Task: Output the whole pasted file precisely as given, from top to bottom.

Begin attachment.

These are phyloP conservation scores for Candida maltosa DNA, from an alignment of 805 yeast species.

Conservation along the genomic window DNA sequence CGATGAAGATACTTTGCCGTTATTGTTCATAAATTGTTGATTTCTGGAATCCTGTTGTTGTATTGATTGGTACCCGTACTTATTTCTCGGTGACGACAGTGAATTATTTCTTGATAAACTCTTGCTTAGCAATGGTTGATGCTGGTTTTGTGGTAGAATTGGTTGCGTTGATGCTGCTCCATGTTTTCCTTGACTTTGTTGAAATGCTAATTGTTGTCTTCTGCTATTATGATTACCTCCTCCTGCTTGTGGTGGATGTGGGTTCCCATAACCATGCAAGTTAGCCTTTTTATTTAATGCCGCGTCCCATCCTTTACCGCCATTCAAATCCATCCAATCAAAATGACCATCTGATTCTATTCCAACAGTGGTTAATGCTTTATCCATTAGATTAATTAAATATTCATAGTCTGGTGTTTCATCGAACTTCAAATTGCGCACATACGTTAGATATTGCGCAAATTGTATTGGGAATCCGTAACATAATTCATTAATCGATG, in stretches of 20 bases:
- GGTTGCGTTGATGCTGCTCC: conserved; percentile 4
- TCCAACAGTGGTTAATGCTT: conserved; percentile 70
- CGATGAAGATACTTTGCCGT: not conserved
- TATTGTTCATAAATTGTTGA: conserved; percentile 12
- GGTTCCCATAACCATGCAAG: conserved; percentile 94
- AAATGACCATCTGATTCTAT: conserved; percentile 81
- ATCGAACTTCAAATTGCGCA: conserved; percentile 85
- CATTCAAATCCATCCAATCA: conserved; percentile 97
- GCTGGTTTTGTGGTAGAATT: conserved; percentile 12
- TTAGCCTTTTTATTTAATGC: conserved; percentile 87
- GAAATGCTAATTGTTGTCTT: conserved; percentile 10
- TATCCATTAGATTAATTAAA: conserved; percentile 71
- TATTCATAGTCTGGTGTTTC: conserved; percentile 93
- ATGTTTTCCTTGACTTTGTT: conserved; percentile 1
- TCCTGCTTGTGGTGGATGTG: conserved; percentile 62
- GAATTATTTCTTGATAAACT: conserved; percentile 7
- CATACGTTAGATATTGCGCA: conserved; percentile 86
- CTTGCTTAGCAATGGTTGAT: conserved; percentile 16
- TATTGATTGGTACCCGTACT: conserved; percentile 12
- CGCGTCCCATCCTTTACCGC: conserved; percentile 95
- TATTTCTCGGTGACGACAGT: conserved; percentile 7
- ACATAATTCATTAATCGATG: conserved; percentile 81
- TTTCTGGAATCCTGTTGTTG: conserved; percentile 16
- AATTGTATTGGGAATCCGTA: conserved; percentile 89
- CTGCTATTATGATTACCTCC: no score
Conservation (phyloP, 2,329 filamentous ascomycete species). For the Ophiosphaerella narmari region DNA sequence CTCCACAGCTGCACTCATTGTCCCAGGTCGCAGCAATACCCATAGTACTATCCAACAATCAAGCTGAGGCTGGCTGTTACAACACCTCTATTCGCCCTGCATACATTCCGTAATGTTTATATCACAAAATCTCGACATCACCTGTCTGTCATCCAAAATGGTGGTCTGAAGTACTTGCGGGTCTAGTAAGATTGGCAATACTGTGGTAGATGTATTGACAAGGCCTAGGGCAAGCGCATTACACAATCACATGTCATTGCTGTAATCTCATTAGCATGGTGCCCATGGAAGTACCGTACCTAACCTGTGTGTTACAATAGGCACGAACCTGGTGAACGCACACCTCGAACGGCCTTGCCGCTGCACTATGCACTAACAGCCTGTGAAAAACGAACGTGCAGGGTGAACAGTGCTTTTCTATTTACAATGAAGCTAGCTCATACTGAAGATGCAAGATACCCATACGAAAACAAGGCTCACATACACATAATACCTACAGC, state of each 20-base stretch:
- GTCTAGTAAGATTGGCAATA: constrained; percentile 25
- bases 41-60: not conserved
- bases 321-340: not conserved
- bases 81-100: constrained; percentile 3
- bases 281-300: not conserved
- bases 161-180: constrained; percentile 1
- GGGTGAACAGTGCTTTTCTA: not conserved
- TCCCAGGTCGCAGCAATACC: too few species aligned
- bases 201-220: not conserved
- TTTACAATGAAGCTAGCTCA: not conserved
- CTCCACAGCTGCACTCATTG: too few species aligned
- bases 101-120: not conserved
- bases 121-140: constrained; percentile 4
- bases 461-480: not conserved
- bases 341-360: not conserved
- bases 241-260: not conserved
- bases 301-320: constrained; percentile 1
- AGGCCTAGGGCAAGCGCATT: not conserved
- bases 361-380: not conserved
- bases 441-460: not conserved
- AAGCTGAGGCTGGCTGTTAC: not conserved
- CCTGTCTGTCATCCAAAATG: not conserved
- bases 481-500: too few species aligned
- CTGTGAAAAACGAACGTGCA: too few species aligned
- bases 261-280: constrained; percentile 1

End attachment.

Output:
These are phyloP conservation scores for Candida maltosa DNA, from an alignment of 805 yeast species.

Conservation along the genomic window DNA sequence CGATGAAGATACTTTGCCGTTATTGTTCATAAATTGTTGATTTCTGGAATCCTGTTGTTGTATTGATTGGTACCCGTACTTATTTCTCGGTGACGACAGTGAATTATTTCTTGATAAACTCTTGCTTAGCAATGGTTGATGCTGGTTTTGTGGTAGAATTGGTTGCGTTGATGCTGCTCCATGTTTTCCTTGACTTTGTTGAAATGCTAATTGTTGTCTTCTGCTATTATGATTACCTCCTCCTGCTTGTGGTGGATGTGGGTTCCCATAACCATGCAAGTTAGCCTTTTTATTTAATGCCGCGTCCCATCCTTTACCGCCATTCAAATCCATCCAATCAAAATGACCATCTGATTCTATTCCAACAGTGGTTAATGCTTTATCCATTAGATTAATTAAATATTCATAGTCTGGTGTTTCATCGAACTTCAAATTGCGCACATACGTTAGATATTGCGCAAATTGTATTGGGAATCCGTAACATAATTCATTAATCGATG, in stretches of 20 bases:
- GGTTGCGTTGATGCTGCTCC: conserved; percentile 4
- TCCAACAGTGGTTAATGCTT: conserved; percentile 70
- CGATGAAGATACTTTGCCGT: not conserved
- TATTGTTCATAAATTGTTGA: conserved; percentile 12
- GGTTCCCATAACCATGCAAG: conserved; percentile 94
- AAATGACCATCTGATTCTAT: conserved; percentile 81
- ATCGAACTTCAAATTGCGCA: conserved; percentile 85
- CATTCAAATCCATCCAATCA: conserved; percentile 97
- GCTGGTTTTGTGGTAGAATT: conserved; percentile 12
- TTAGCCTTTTTATTTAATGC: conserved; percentile 87
- GAAATGCTAATTGTTGTCTT: conserved; percentile 10
- TATCCATTAGATTAATTAAA: conserved; percentile 71
- TATTCATAGTCTGGTGTTTC: conserved; percentile 93
- ATGTTTTCCTTGACTTTGTT: conserved; percentile 1
- TCCTGCTTGTGGTGGATGTG: conserved; percentile 62
- GAATTATTTCTTGATAAACT: conserved; percentile 7
- CATACGTTAGATATTGCGCA: conserved; percentile 86
- CTTGCTTAGCAATGGTTGAT: conserved; percentile 16
- TATTGATTGGTACCCGTACT: conserved; percentile 12
- CGCGTCCCATCCTTTACCGC: conserved; percentile 95
- TATTTCTCGGTGACGACAGT: conserved; percentile 7
- ACATAATTCATTAATCGATG: conserved; percentile 81
- TTTCTGGAATCCTGTTGTTG: conserved; percentile 16
- AATTGTATTGGGAATCCGTA: conserved; percentile 89
- CTGCTATTATGATTACCTCC: no score
Conservation (phyloP, 2,329 filamentous ascomycete species). For the Ophiosphaerella narmari region DNA sequence CTCCACAGCTGCACTCATTGTCCCAGGTCGCAGCAATACCCATAGTACTATCCAACAATCAAGCTGAGGCTGGCTGTTACAACACCTCTATTCGCCCTGCATACATTCCGTAATGTTTATATCACAAAATCTCGACATCACCTGTCTGTCATCCAAAATGGTGGTCTGAAGTACTTGCGGGTCTAGTAAGATTGGCAATACTGTGGTAGATGTATTGACAAGGCCTAGGGCAAGCGCATTACACAATCACATGTCATTGCTGTAATCTCATTAGCATGGTGCCCATGGAAGTACCGTACCTAACCTGTGTGTTACAATAGGCACGAACCTGGTGAACGCACACCTCGAACGGCCTTGCCGCTGCACTATGCACTAACAGCCTGTGAAAAACGAACGTGCAGGGTGAACAGTGCTTTTCTATTTACAATGAAGCTAGCTCATACTGAAGATGCAAGATACCCATACGAAAACAAGGCTCACATACACATAATACCTACAGC, state of each 20-base stretch:
- GTCTAGTAAGATTGGCAATA: constrained; percentile 25
- bases 41-60: not conserved
- bases 321-340: not conserved
- bases 81-100: constrained; percentile 3
- bases 281-300: not conserved
- bases 161-180: constrained; percentile 1
- GGGTGAACAGTGCTTTTCTA: not conserved
- TCCCAGGTCGCAGCAATACC: too few species aligned
- bases 201-220: not conserved
- TTTACAATGAAGCTAGCTCA: not conserved
- CTCCACAGCTGCACTCATTG: too few species aligned
- bases 101-120: not conserved
- bases 121-140: constrained; percentile 4
- bases 461-480: not conserved
- bases 341-360: not conserved
- bases 241-260: not conserved
- bases 301-320: constrained; percentile 1
- AGGCCTAGGGCAAGCGCATT: not conserved
- bases 361-380: not conserved
- bases 441-460: not conserved
- AAGCTGAGGCTGGCTGTTAC: not conserved
- CCTGTCTGTCATCCAAAATG: not conserved
- bases 481-500: too few species aligned
- CTGTGAAAAACGAACGTGCA: too few species aligned
- bases 261-280: constrained; percentile 1